Europe does not get the accounts without Russian gas: it will have to face cuts so as not to run out of reserves

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Europe’s time is over if Russia decides to completely cut off the gas supply. According to calculations by think tank Brueguel, the European Union as a whole will have to adjust gas demand by 15% over the next ten months to compensate for this situation and not run out of reserves. “The substitution of Russian gas for LNG has largely reached its limit”, comment the energy specialists Georg Zachman and Ben McWilliams of the institution, and recommend that the coordination efforts of European countries focus on minimizing the impact, which involves adapting demand to available gas stocks.

Falling imports from Russia can now only be met by reducing EU gas demand. European Union demand reduction faces Russian gas cuts, posted on the website of the Belgian think tank. To put it in money, the EU as a whole will have to desperately reduce its gas consumption if it does not want to run out of storage.

And there are two ways to achieve this, voluntarily or involuntarily. The first may be caused by an economic crisis, the clouds of recession for Europe are getting closer, but it will be insufficient to reach the level expected by experts. According to Eurostat gas consumption data, during the 2008 financial crisis, European demand fell by 6% the following year. Between 2010 and 2014, with a European economy mired in a debt crisis and slowing growth, consumption fell by 21%. In four years. Experts say what is recommended is a 15% adjustment in ten months, showing that the reduction in demand will not be voluntary.

The only way to do this would be to cut off the supply to businesses or families. The dreaded energy rationing, which many countries are already considering in their emergency plans, such as Germany or Austria. A reality that is already in the minds of some European authorities. Next week, the European Commission will present the concrete measures for the whole of the European Union.

There is a gap of 60 TWh to cover

As Brueguel points out, the share of EU gas supply provided by Russia fell from over 40% in 2021 to just 20% in June 2022. The gap of over 300 terawatt hours (TWh) at During the first six months of 2022 compared to So far, 2021 has been mainly filled with 240 TWh of additional liquefied natural gas (LNG) imports, which are at the storage limit. The European Commission has urged member states to reach 80% reserves in November. Available storage data indicates stock is at 60%according to AGSI+ at the end of April 4.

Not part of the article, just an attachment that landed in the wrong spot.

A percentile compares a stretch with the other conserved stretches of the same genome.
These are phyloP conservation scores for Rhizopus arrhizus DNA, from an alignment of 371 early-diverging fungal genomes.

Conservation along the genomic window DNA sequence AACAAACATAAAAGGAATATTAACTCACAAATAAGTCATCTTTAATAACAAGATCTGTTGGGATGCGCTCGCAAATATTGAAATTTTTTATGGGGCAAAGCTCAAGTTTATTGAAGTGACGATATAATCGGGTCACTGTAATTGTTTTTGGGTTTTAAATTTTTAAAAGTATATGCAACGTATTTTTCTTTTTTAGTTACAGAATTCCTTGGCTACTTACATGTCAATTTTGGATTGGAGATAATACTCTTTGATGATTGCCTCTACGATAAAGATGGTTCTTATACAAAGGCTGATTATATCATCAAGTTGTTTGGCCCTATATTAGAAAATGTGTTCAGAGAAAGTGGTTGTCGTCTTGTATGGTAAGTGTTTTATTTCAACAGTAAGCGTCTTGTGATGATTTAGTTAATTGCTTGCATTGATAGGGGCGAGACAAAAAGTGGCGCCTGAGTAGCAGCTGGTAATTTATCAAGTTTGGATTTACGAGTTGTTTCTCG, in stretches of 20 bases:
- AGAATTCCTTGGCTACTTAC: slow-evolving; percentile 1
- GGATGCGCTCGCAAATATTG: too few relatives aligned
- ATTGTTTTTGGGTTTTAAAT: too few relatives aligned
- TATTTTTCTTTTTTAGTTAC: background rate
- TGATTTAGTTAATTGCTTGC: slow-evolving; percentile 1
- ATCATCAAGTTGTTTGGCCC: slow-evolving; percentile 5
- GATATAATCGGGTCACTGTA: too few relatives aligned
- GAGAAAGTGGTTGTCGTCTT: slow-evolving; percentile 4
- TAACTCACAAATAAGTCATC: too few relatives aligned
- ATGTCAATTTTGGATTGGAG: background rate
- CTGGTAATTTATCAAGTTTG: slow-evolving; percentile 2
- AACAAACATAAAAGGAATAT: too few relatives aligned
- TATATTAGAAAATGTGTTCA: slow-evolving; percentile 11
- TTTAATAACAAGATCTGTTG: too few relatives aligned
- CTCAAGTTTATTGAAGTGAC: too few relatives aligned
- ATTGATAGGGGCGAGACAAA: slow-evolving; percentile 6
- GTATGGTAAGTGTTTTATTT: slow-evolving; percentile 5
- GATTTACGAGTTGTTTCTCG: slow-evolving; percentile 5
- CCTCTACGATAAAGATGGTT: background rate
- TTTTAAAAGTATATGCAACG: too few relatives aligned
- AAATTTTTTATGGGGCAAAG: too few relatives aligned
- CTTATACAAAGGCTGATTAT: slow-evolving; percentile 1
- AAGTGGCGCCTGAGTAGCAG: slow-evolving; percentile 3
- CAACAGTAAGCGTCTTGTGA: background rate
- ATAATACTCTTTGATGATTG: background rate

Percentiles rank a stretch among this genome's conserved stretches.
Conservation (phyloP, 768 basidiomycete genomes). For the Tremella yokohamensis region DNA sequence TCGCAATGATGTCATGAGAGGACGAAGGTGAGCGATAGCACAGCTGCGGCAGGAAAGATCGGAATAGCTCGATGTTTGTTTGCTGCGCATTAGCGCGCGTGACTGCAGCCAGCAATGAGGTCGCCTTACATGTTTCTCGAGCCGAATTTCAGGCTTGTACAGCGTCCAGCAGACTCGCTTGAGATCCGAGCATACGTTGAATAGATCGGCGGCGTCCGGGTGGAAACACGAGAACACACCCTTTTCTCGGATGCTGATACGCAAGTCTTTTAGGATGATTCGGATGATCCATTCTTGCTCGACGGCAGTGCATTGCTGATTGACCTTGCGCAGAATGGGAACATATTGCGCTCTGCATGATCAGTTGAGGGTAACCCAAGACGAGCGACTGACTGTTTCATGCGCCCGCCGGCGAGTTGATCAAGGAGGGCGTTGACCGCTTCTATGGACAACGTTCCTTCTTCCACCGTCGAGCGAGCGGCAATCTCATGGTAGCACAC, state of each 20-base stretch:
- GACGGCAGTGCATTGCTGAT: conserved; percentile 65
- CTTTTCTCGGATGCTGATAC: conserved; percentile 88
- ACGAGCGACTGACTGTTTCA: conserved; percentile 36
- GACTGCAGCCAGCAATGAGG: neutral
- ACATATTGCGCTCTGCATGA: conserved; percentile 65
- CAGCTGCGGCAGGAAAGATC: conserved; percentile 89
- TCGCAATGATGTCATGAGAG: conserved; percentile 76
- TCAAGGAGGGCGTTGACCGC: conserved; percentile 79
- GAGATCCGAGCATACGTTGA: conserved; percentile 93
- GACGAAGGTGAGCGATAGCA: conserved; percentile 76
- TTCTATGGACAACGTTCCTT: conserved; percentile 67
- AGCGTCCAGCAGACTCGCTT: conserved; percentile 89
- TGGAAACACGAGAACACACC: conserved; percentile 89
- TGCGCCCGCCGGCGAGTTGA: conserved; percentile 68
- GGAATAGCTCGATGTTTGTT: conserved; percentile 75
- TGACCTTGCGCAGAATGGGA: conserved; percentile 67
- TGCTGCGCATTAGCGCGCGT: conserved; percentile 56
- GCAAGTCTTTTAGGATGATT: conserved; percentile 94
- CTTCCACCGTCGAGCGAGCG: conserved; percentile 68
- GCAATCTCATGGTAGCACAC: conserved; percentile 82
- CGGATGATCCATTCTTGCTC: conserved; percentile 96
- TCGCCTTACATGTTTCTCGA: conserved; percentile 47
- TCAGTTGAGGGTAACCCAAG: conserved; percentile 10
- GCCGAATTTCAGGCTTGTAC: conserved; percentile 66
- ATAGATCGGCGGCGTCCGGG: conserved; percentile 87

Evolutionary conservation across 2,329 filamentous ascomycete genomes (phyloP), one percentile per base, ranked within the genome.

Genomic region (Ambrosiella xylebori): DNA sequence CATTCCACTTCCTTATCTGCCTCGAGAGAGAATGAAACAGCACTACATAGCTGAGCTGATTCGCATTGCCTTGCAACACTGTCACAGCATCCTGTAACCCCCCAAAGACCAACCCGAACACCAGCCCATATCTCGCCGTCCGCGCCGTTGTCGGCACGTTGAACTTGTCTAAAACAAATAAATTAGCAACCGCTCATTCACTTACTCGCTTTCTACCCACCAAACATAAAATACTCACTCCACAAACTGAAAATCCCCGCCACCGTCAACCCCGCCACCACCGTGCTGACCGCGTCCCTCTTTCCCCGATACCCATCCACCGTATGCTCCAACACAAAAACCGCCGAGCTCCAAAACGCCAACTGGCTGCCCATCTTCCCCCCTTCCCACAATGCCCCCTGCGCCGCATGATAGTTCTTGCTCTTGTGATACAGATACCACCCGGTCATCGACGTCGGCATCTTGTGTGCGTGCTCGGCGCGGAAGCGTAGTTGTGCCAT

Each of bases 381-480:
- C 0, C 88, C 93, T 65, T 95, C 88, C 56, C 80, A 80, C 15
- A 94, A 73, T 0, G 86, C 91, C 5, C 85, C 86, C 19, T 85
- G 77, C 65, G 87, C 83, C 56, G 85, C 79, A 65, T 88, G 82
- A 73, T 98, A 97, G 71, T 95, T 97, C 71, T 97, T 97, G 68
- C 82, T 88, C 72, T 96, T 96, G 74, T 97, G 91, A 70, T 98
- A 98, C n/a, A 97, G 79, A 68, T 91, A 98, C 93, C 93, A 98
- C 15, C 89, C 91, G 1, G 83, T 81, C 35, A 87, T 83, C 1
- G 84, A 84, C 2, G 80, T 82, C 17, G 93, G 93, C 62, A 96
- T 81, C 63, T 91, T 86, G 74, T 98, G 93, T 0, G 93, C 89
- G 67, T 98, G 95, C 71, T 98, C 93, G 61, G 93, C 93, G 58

Without the ability for Europe to fill the void in the event of a complete Russian supply cut, Brueguel experts calculate that gas reserves will be exhausted next February, knowing that winter temperatures are in the middle range. of recent years.

In the crisis of the coming winter, there will be countries that do not need to adjust their demand, such as Spain, Portugal and France, and others that it will have to reduce its consumption by up to 54% for reserves to hold after May 2023. The document shows that the weak point of the EU’s internal gas market is that it is not perfectly connected. Distributing the gas to the countries most in need will be difficult, or at least expensive, although infrastructure has already been put in place to mitigate the impact.

Plans to increase supply

Estonia, Lithuania and Estonia are the countries most exposed to the Moscow tap, but also some of those with better supply alternatives. The region is now heavily dependent on imports via the Klaipeda LNG terminal in Lithuania, but a new interconnector with Poland is in the works. Polish reserves are at 100% capacity. The storage volume is the fifth largest in the whole EU. They will also soon have a floating storage and regasification unit.

of this crisis, Portugal, Spain and France should come out unscathed. Their supplies are not vulnerable to Russian disturbances. Cooperation could help divert Algerian gas from Spain to Italy, making better use of unused Spanish capacity in a European context, Brueguel points out.

For its part, Germany has gone from being dependent on Russian gas to a need for flows from Norway, the surplus from the Netherlands and imports of LNG via Belgium. Berlin plans to commission a new 8 TWh per month LNG terminal in Wilhelmshaven.

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